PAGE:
Shenzhen’s tech workers face burnout striving for their entrepreneurial dream, highlighting the need for effective unionization.
The News Lens
By: China Labour Bulletin
At 10 o’clock in the evening on most weeknights, row upon row of employees can be seen still hard at work, anchored to their desks and clearly illuminated inside the glass-fronted skyscrapers of Shenzhen’s Nanshan district, home to many of China’s major technology companies.
Some staff do leave these buildings around 6.30 p.m. but most do not go home; they simply head to one of the many conveniently located restaurants or cafes for dinner or go to the gym for a quick workout before returning to their work station.
It is the same scene at weekends: Shenzhen’s integrated urban design and efficient transport network makes it very easy for staff to just drop by the office for a few hours on a Saturday afternoon. Those living further afield can of course work at home if they wish, and many choose to do just that. For the young tech workers of Shenzhen’s Silicon Valley, the boundaries between work and leisure time seem to be permanently blurred.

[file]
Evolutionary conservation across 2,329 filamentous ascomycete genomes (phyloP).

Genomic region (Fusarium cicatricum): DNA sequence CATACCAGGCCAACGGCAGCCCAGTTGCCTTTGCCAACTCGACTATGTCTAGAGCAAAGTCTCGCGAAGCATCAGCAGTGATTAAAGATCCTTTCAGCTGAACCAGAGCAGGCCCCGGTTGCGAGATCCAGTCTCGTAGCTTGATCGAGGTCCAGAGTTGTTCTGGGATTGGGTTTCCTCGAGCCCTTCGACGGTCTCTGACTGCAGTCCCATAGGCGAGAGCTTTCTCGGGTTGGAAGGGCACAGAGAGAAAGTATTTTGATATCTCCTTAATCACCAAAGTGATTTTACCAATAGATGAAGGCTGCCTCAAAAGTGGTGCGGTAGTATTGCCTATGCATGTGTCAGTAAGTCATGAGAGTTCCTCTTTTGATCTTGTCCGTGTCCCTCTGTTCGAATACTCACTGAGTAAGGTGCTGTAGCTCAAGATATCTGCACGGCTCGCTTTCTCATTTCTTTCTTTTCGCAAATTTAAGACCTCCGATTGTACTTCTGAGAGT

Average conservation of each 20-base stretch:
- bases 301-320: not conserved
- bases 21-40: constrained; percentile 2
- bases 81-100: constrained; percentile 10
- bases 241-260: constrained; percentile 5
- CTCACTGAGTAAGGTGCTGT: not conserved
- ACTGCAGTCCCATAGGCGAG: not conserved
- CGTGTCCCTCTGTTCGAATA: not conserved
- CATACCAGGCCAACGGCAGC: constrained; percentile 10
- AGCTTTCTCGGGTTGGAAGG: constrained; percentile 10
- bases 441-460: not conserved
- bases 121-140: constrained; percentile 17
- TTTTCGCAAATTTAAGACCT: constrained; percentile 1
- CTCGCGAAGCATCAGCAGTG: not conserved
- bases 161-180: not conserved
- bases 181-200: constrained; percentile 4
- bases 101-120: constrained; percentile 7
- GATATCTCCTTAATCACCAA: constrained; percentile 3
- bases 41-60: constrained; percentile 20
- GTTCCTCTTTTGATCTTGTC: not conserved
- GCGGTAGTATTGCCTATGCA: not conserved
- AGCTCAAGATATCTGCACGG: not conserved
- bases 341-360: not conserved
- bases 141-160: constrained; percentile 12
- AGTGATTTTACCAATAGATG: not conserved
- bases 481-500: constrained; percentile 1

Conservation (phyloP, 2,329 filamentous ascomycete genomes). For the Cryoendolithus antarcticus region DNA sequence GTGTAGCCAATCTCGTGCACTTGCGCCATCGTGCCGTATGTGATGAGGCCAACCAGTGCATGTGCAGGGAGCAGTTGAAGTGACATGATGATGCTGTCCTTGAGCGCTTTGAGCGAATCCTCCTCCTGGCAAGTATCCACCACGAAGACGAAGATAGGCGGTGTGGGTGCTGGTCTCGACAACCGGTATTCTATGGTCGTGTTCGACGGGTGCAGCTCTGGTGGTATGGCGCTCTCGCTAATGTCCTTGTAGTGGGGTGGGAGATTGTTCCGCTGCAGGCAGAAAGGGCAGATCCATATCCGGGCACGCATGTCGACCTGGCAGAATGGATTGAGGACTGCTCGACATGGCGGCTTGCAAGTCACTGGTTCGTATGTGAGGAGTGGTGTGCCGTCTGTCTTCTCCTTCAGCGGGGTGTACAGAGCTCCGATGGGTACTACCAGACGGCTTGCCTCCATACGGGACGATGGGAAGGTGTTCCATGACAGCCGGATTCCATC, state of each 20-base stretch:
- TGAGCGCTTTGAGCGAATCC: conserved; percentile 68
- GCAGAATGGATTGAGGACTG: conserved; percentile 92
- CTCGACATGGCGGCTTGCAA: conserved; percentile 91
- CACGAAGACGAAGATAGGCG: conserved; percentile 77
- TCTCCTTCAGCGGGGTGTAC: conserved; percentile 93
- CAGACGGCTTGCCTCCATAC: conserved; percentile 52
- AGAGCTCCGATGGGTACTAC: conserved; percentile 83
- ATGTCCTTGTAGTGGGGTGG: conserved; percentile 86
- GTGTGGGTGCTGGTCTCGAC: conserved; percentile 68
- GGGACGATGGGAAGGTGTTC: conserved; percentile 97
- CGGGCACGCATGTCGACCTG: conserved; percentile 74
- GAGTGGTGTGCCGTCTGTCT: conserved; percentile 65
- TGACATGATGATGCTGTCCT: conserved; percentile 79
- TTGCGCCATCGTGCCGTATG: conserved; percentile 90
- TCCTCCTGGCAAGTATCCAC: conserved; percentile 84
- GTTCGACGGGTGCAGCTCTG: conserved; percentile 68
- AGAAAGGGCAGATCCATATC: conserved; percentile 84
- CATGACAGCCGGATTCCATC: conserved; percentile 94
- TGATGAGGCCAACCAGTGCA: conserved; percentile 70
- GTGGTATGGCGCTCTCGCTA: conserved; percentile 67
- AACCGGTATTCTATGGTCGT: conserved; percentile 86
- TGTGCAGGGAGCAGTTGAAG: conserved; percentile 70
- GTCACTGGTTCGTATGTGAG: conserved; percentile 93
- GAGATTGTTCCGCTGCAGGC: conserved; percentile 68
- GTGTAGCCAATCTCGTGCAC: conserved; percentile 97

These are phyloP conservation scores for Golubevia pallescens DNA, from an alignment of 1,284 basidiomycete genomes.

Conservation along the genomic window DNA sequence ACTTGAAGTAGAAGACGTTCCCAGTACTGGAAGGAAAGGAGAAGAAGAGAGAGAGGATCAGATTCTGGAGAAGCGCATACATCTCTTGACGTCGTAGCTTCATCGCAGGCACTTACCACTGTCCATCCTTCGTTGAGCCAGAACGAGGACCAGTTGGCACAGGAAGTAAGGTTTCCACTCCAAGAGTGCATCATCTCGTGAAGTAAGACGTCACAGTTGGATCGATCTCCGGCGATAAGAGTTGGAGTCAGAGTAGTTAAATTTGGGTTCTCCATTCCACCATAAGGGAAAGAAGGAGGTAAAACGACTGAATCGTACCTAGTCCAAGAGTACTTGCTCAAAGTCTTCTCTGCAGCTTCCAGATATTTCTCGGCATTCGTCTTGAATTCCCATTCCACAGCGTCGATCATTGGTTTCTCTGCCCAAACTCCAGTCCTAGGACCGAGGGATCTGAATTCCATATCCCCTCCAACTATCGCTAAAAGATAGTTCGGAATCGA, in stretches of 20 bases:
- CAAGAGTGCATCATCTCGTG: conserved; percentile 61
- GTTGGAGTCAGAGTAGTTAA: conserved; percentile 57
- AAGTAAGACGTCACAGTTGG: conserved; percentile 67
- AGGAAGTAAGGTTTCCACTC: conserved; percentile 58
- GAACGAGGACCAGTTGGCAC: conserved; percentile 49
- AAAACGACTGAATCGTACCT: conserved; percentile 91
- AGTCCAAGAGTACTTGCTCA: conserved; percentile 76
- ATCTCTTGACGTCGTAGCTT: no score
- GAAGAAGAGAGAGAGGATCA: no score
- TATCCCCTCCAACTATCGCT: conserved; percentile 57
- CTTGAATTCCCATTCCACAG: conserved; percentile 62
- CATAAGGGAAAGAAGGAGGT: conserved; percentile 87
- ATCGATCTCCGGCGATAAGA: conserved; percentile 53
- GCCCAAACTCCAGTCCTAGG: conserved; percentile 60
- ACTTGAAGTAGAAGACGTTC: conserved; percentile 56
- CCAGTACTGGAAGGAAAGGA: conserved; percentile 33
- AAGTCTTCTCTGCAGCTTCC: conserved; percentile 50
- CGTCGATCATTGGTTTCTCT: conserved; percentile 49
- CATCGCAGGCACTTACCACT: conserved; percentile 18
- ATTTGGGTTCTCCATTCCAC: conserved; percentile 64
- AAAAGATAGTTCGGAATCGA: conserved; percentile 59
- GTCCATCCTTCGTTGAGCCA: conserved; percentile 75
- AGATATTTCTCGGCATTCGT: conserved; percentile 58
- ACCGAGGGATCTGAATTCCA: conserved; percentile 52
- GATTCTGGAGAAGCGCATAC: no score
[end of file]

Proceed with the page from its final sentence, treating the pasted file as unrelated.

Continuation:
Java engineer is currently by far the most competitive job in Shenzhen with a staggering 14,409 applicants per day.
Overtime is not compulsory but workers accept that working long hours are the only way to get ahead in the tech industry. If you don’t work as hard as your colleagues you will soon get left behind or replaced by one of the thousands of other people clamoring for your job.